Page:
Wednesday, March 18, 2009

A Ministry Fondly Remembered (And Lessons Learned)

Perhaps this is a sign of aging, but lately I have been recalling some of my more enjoyable times of service as a pastor. A ministry I am especially fond of is the Cortland-Chenango Rural Services, a community self-development organization for the poor residents of a predominantly rural area about 60 miles southeast of Syracuse, New York. This grew out of an outreach initiative of the United Presbyterian Church of Cincinnatus, New York in 1987.
When I came in the spring of 1986 to serve as the pastor of this thriving little church in a breath-taking picturesque Appalachian valley, I was quite unprepared for the abject poverty afflicting so many people in this area. We are not just talking about low income! We’re talking about people with dirt floors in drafty shacks, little knowledge of basic health issues, pervasive tooth decay, undernourished infants, little or no reading ability making it impossible to fill out a job application, and no reliable transportation to get to a job. Most of this population eked out a living by cutting, selling, and using firewood. I even met people in their late 90’s who had never been further than a few miles outside the valley.
I really never had a plan for developing the Cortland-Chenango Rural Services. It was a ministry opportunity that was obvious and demanded my response. I discussed this problem with people in my congregation who knew the area far better than me. They and the local school officials were helpful in developing an understanding of the obstacles involved. I also networked with as many community leaders (both informal and official) as possible. After a year of getting to know the people, area, and culture, I asked several concerned individuals to sponsor a “Business Forum,” to be held as the outreach segment of a renewal week planned at the Presbyterian church. At this gathering I simply focused on the local poverty issues and opened discussion for sharing ideas on what we could do to make life better for the severely impoverished in our valley.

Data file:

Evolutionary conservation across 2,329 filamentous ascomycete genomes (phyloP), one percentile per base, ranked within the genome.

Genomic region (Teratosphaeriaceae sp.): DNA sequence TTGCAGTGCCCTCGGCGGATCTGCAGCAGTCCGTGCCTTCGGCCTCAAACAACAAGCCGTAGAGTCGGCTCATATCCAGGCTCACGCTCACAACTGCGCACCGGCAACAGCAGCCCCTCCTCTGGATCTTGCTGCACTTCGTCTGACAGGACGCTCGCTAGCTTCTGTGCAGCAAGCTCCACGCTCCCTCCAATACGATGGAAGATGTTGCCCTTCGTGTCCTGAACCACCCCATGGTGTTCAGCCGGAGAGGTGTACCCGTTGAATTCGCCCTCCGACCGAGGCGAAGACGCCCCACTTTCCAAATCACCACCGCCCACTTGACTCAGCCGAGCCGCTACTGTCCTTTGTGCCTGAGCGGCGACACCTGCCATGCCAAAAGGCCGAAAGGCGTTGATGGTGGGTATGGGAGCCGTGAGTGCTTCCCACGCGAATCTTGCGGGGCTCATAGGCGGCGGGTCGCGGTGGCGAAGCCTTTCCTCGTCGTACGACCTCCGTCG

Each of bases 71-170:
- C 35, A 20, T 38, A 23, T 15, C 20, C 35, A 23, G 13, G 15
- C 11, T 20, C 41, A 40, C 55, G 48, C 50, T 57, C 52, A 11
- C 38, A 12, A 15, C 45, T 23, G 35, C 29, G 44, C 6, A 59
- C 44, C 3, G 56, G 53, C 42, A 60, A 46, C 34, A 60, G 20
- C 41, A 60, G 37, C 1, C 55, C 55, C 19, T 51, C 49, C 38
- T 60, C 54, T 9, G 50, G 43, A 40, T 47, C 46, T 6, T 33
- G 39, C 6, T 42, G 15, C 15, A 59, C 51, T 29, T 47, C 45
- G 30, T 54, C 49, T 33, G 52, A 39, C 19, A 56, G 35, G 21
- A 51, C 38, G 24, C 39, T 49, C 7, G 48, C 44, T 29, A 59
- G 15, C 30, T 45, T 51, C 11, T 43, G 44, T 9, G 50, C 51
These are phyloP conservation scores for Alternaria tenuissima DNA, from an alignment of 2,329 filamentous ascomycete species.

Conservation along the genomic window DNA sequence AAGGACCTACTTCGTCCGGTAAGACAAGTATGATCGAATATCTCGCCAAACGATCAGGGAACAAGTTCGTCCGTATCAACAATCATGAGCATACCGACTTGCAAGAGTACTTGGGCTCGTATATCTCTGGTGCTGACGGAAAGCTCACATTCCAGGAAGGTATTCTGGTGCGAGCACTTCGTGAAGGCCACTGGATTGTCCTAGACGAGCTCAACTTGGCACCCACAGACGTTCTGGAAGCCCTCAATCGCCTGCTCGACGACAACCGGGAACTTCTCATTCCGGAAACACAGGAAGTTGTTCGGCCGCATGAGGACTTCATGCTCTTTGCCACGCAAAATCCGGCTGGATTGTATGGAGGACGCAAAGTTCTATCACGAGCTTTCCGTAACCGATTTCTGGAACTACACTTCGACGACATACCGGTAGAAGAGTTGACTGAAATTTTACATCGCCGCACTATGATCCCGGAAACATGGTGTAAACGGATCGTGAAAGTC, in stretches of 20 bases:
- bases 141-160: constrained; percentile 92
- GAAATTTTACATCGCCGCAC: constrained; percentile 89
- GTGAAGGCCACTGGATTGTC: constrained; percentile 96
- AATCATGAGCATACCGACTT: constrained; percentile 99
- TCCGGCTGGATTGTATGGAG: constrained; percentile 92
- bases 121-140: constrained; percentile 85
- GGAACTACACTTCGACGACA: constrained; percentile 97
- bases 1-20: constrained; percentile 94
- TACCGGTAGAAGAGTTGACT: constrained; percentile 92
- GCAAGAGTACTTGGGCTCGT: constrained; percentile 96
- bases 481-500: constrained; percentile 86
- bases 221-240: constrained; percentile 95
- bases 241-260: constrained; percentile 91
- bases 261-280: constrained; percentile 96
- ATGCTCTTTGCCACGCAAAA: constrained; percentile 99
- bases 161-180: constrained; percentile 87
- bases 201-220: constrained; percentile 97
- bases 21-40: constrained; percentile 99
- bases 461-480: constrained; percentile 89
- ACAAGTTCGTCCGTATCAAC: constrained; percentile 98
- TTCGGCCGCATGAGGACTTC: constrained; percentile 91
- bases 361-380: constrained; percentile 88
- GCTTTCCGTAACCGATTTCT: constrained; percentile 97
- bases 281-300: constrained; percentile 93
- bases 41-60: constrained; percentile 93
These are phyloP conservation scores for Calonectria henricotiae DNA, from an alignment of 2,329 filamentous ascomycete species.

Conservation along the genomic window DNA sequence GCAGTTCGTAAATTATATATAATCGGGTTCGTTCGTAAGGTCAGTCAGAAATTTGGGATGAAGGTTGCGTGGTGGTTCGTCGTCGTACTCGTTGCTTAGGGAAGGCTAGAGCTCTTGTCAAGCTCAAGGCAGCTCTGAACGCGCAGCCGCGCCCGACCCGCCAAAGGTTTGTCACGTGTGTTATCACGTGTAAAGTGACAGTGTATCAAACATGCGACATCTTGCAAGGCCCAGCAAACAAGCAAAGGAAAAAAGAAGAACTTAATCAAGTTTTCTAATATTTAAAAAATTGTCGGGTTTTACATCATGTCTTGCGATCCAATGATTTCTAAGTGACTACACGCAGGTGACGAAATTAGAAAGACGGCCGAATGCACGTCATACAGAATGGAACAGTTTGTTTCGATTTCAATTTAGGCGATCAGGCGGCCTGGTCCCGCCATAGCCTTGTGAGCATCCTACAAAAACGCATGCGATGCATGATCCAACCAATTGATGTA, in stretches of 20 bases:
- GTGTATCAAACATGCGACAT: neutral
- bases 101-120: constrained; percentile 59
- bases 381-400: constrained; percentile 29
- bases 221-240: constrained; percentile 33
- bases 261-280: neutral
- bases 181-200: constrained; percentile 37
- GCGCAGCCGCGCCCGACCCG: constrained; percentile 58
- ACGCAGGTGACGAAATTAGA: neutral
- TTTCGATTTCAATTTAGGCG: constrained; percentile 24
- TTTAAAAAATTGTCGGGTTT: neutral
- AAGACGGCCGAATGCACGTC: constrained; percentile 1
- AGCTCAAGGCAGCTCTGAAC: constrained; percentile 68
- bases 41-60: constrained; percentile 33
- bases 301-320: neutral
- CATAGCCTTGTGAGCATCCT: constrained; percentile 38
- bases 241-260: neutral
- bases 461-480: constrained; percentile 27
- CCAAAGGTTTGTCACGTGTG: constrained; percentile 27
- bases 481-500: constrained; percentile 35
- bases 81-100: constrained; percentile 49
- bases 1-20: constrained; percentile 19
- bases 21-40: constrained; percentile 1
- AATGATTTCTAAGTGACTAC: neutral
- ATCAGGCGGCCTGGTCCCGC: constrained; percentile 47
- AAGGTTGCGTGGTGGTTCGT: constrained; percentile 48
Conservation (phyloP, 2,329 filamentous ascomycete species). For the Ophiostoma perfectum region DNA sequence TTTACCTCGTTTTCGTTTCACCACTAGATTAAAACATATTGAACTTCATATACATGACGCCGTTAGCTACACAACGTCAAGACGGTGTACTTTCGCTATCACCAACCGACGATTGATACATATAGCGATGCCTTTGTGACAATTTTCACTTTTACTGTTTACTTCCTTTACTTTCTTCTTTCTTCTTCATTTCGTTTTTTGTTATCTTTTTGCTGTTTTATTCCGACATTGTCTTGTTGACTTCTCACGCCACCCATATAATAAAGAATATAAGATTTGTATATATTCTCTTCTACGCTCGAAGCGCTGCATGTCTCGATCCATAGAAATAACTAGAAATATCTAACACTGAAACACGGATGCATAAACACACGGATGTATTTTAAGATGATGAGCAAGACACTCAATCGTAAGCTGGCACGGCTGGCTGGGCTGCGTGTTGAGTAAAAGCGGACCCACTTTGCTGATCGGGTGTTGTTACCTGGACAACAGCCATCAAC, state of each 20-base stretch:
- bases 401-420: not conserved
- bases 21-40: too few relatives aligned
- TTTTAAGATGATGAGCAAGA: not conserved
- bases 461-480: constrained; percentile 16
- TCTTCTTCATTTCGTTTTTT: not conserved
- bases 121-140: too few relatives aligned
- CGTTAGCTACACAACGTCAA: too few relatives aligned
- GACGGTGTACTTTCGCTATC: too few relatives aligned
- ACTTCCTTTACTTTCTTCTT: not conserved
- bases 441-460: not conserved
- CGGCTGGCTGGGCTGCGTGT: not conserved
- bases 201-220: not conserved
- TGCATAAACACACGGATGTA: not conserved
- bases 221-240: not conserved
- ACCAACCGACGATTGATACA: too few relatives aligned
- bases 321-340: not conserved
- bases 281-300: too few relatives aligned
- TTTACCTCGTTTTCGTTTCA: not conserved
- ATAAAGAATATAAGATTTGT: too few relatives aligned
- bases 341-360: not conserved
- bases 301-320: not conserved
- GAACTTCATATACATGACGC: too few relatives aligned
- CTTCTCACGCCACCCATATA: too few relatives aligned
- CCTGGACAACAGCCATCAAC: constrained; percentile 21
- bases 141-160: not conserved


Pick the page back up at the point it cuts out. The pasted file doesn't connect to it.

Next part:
My wife, Jackie, and I were able to add to the discussion our personal relationships and experiences with this population. Most of the local pastors, including me, had some of severely poor in their congregations. In my case, I had become good friends with some of the “backwoods” men, which was significant because these men considered male ministers to be “sissy” and believed church was primarily for women. Jackie knew poor families through going into their homes to help people work on getting their GED and assisting young mothers in the basic care for their babies and young children.
To telescope the process, the “Business Forum” led to a series of community discussions which grew to include all the churches (even the local fundamentalist Baptist church) and community leaders. Ideas were developed for addressing basic parenting needs, educational help, personal skills development, and marketing native crafts. A local funeral director and his wife were able to communicate the exciting possibilities of this ministry opportunity to their regional church leaders, which led to the Roman Catholic Diocese of Binghamton, New York giving us a grant for the first three years of operation. The most significant contribution, however, was the willingness of three sisters of the order of St. Joseph to come live in the valley and develop this ministry to the rural poor, which late 1987 became known as the Cortland-Chenango Rural Services.